Ferret moms and dads know their pets can get a bit musky (to put it nicely). It’s one of the facts of life when your family includes this cute slinker. But you can develop a cleaning routine to keep both you and your animal happiest. Surprisingly, this won’t include frequent bathing — instead, other regimens will help you keep the smell at bay while not introducing any other issues. So, can you bathe a ferret? We’ll walk you through it.
Scent glands! Actually, almost all mammals have them, even us. Ferrets in particular can get pretty pungent, especially if they haven’t had any of their anal glands surgically removed and if they haven’t been neutered. Your pet mostly uses these to mark his land, though that doesn’t mean he’s feeling particularly territorial. You can take a few steps to reduce the smell (more on that later). No matter what you do, though, he will have a little bit of a whiff about him. Most likely, you’ll just get used to it.
When we smell bad, we take a shower and put on some deodorant. This doesn’t work for our furry friends, though. Remember, our pets don’t typically take showers in the wild. While a quick dip in the stream might be on the agenda, soap and shampoo are human inventions. Instead, your little ferret has evolved oils on his skin to keep clean, and he probably gives his fur a lick now and then. That’s why bathing can do more harm than good. And not just for his dry and itchy skin — it’ll increase the smell, too (trust us, you don’t want this). We’re not telling you to skip the water entirely, as you should give him a dip every few months, maybe four times per year.
As you’d do with a baby, you can stick that animal into the sink. Bring special shampoo (try to find one just for him, but kitten shampoo also works), a soft cloth, and a drying towel. We’ll be honest, your pet might hate this. Ease him into the process and make sure to keep lots of treats on hand. A few other tips about the water: not too deep or too hot. While you might like a scalding shower, that will further irritate his skin. Find a gently warm temp and don’t fill the sink so high that he’s submerged, which will increase his anxiety.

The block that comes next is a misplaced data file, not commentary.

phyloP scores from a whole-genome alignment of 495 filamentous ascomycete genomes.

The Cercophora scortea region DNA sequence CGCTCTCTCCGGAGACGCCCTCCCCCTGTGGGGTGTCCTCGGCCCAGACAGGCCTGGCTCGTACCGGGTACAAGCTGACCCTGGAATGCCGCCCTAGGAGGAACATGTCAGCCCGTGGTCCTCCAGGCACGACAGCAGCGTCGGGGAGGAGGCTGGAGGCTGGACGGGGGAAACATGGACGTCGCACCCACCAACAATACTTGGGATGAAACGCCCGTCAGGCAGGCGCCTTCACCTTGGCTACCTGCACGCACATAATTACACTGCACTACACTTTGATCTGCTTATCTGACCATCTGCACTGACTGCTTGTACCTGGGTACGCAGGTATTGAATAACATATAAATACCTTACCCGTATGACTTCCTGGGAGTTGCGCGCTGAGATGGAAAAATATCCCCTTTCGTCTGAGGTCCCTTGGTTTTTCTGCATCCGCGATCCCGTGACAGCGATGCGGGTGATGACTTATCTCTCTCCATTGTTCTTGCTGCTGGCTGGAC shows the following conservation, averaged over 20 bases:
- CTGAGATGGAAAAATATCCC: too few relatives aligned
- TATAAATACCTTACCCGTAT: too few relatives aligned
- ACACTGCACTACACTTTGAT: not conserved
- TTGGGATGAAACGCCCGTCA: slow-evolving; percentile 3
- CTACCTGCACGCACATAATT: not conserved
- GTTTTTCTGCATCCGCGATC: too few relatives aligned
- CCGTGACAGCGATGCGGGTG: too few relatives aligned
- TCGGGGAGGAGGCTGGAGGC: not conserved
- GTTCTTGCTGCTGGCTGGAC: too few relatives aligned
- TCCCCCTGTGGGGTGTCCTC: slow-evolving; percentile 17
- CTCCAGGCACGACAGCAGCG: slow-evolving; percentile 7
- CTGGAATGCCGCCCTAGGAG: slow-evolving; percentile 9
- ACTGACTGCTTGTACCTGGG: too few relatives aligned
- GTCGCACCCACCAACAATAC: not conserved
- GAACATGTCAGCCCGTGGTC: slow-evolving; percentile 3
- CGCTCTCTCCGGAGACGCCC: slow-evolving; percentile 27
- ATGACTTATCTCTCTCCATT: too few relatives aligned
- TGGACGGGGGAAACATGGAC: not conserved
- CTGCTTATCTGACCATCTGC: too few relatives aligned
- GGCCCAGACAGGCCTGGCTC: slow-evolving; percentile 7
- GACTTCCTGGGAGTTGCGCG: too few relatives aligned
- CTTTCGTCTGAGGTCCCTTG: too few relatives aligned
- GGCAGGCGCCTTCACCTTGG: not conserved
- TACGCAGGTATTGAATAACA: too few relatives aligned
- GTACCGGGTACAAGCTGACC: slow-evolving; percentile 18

Instead of his bath, you can apply a few other quick cleaning methods to keep the smell down and his happiness up. For starters, while we don’t recommend bathing too often, we do encourage frequent cage cleaning. Be sure that he goes to bed on a clean cloth, his toys are freshly laundered (unscented), and his litter is scooped daily. Sometimes your home smells because his home smells.
Additionally, while a full bath is not advised, his ears and teeth do need regular attention. Both should be cleaned once per week or more often if you spot any issues. Lastly, brushing your ferret’s coat often acts something like bathing, without introducing any of the unwanted drawbacks. Get into good habits around these measures to keep your home smell-free.
If you’ve gone through all these steps and still have an issue, it’s time to talk to the vet. Get your ferret a once-over and discuss options, like neutering, that will decrease the smell. Go through his diet to make sure it’s not causing any unfortunate digestive issues (you’ll both benefit when he’s regular). Your animal doctor will work closely with you to identify any issues. Even if nothing will prevent the smell entirely, research pet-safe air purifiers or air filters that will make things more pleasant for you.
Most of all, keep in mind that your ferret friend doesn’t know he smells. In fact, he might think it makes him alluring. Consider designating a specific room or area of the house the “ferret zone” to keep the smelliness in one spot. If you’re dealing with a particularly scent-sensitive household, though, think carefully before bringing him home. We can’t stress this enough: Even with surgery, proper cleaning, infrequent baths, and air fresheners, he will still get fragrant.
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